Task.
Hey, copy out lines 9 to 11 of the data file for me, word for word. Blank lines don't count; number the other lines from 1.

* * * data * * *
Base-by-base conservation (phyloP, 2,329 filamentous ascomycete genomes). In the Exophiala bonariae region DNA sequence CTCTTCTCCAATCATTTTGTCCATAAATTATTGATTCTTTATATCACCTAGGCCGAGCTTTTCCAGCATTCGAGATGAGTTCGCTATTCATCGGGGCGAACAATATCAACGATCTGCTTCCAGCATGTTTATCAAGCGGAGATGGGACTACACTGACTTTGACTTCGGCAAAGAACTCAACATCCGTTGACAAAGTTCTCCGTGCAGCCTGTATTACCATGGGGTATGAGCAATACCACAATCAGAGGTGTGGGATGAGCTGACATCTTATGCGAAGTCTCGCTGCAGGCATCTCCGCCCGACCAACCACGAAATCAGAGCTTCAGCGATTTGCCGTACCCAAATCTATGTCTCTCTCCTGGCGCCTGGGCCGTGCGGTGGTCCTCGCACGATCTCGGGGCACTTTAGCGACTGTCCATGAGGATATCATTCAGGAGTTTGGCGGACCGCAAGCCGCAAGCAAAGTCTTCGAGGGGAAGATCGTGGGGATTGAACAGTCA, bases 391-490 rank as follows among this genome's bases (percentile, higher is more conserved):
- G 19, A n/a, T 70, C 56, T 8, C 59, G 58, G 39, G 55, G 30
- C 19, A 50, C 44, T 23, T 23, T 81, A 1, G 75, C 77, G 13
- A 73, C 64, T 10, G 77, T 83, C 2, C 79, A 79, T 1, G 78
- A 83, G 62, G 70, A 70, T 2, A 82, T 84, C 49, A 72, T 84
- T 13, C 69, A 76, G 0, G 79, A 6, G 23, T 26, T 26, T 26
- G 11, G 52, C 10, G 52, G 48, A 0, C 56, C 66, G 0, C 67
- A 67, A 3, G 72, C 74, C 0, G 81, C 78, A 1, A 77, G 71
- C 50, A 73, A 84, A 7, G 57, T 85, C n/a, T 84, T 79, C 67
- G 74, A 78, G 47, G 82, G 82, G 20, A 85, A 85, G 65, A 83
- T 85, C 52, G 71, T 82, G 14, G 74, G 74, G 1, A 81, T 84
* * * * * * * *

- C 50, A 73, A 84, A 7, G 57, T 85, C n/a, T 84, T 79, C 67
- G 74, A 78, G 47, G 82, G 82, G 20, A 85, A 85, G 65, A 83
- T 85, C 52, G 71, T 82, G 14, G 74, G 74, G 1, A 81, T 84